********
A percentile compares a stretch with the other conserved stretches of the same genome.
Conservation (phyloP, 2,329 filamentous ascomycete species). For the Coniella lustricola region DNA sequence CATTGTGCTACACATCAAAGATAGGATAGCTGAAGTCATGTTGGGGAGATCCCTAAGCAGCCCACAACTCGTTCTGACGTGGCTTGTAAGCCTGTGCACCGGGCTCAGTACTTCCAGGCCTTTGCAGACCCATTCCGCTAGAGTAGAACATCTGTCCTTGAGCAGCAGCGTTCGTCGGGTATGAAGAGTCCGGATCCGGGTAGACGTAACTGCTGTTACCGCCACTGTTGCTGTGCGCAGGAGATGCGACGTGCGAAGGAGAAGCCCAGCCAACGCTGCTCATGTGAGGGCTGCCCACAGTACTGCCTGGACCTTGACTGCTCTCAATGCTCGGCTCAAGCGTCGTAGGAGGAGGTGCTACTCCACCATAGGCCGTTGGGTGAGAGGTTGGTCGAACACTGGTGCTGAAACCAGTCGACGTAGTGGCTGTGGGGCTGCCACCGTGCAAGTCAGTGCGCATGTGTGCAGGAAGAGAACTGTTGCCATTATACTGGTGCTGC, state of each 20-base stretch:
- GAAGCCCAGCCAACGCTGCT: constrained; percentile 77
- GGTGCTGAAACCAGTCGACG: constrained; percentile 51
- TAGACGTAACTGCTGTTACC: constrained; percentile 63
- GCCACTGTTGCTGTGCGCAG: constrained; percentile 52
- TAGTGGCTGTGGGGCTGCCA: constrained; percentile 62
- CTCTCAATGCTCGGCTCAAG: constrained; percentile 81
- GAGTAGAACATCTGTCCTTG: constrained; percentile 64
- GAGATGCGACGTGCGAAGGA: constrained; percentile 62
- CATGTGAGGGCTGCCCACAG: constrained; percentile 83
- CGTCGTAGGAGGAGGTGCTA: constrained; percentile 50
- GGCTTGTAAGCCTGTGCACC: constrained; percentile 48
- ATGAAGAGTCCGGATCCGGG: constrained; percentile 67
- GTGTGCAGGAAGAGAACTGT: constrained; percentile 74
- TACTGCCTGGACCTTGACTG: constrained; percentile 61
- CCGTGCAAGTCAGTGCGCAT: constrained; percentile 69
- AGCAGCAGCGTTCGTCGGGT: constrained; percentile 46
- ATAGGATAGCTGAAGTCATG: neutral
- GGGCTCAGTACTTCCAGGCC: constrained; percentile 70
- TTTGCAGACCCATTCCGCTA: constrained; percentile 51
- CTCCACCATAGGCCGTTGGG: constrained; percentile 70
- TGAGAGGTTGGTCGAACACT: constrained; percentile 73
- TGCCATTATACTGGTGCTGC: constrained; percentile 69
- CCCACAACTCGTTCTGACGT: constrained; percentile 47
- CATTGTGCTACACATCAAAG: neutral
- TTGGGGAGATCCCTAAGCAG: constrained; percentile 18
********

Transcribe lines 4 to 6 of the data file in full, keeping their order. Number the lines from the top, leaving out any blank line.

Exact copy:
- GGTGCTGAAACCAGTCGACG: constrained; percentile 51
- TAGACGTAACTGCTGTTACC: constrained; percentile 63
- GCCACTGTTGCTGTGCGCAG: constrained; percentile 52